Russia tells Syria: No missile sales for now

Moscow won't export missile system to foreign clients before full deployment in Russian army.

Iskander 248 88 (photo credit: Courtesy)
Iskander 248 88
(photo credit: Courtesy)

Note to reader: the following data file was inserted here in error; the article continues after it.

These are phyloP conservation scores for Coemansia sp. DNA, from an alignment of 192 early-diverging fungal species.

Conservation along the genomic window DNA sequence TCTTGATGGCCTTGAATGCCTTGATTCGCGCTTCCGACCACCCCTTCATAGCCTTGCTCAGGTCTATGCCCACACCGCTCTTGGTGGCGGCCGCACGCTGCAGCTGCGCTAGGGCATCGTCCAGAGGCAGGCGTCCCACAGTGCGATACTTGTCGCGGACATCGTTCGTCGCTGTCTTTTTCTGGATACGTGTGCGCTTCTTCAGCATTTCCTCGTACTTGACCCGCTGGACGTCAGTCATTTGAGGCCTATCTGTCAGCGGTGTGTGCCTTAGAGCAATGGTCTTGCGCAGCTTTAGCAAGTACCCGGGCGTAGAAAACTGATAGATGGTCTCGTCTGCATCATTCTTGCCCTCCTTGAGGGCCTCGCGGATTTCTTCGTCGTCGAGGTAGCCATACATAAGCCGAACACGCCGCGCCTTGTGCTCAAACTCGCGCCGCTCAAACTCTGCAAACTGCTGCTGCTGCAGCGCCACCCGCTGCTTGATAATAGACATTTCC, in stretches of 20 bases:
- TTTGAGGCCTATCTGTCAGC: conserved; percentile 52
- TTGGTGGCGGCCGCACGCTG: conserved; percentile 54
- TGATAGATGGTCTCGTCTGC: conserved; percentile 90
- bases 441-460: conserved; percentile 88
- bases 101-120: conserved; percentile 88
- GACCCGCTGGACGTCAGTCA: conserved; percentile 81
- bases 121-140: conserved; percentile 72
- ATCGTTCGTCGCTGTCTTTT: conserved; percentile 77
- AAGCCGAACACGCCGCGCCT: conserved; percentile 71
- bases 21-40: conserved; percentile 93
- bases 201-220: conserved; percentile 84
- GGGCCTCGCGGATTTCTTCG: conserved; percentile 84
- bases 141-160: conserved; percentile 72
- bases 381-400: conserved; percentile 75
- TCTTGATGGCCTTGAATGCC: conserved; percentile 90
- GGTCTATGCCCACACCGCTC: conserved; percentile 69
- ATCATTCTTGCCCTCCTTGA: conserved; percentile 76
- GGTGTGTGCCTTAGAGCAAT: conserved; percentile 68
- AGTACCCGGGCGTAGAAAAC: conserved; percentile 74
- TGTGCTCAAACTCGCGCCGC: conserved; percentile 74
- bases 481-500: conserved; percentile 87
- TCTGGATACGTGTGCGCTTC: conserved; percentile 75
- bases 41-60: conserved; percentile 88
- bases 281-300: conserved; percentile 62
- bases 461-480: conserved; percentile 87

Months after offering Russia to deploy long-range ballistic missiles in his country, Syrian President Bashar Assad was informed this week that Moscow will not sell Iskander missiles to foreign clients due to production delays. According to a report by the Russian news agency Novosti, the state arms exporter Rosoboronexport has decided that despite interest from a number of countries - including Syria, the United Arab Emirates and India - Moscow will not export the Iskander missile until the Russian Armed Forces are fully equipped with the system. The Iskander missile - also known as the SS-26 Stone - is a long-range, solid fuel- propelled, theater quasi-ballistic missile system. According to reports, the missile has only been subject to test firing and will likely only become operational in four years. The system was developed to carry conventional warheads for the engagement of small targets, fixed missile silos and anti-aircraft systems as well as command posts and critical civilian infrastructure facilities. The missiles are reportedly difficult to intercept. In August, Assad visited Moscow where he spoke with President Dmitry Medvedev and reportedly discussed the possibility of allowing Russia to set up Iskander missile launchers in Syria. Israel was concerned with the reports and feared that the missiles could be used in a future conflict in the region. In October, Prime Minister Ehud Olmert made a lightning trip to Moscow to urge Medvedev not to sell Syria advanced missile systems. In May, a Syrian military delegation, led by Air Force Commander Gen. Ahmad Al Ratyb, visited Russia for talks about the possible procurement of the Iskander as well as the advanced S-300 anti-aircraft missile defense system. Earlier this month, Medvedev threatened to deploy Iskander missiles in the Baltic enclave of Kaliningrad sandwiched between NATO members Lithuania and Poland to "neutralize if necessary" a proposed US missile defense system in Europe. Chief of General Staff Gen. Nikolai Kakarov said that the military was prepared to deploy the missiles per Medvedev's final order.